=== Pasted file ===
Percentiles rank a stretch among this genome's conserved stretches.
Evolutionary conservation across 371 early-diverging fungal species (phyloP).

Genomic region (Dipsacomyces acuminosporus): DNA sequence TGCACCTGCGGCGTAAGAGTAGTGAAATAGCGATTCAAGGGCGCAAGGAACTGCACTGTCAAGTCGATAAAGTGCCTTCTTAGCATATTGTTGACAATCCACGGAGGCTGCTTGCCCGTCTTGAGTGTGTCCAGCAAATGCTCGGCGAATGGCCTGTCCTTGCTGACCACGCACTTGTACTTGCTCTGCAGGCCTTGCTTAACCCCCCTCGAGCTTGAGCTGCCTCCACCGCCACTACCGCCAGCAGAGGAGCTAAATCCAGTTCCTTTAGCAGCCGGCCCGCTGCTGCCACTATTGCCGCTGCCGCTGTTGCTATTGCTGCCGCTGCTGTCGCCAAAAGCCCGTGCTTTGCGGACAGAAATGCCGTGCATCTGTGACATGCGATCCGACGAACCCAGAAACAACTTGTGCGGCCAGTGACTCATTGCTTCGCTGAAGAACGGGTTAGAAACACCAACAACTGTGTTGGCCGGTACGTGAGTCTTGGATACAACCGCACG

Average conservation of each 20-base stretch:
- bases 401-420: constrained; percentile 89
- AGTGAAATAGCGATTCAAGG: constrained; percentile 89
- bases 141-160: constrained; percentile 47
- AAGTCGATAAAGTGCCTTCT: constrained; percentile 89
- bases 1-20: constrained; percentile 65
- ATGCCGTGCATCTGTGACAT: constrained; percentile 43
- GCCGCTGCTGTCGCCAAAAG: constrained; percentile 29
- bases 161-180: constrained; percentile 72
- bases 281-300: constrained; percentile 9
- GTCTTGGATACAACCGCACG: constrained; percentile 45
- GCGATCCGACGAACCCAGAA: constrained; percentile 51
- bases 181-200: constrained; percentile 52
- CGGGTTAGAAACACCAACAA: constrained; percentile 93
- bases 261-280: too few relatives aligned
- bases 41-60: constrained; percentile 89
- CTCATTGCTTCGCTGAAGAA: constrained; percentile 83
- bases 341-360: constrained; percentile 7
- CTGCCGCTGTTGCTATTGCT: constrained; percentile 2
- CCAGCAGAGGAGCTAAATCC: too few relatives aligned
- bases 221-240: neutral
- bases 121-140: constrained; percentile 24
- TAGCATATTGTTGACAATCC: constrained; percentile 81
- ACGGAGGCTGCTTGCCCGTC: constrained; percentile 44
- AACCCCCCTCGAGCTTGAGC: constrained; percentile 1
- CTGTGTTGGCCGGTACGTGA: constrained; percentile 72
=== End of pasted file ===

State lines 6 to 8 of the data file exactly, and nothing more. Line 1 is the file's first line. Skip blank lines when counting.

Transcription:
- AGTGAAATAGCGATTCAAGG: constrained; percentile 89
- bases 141-160: constrained; percentile 47
- AAGTCGATAAAGTGCCTTCT: constrained; percentile 89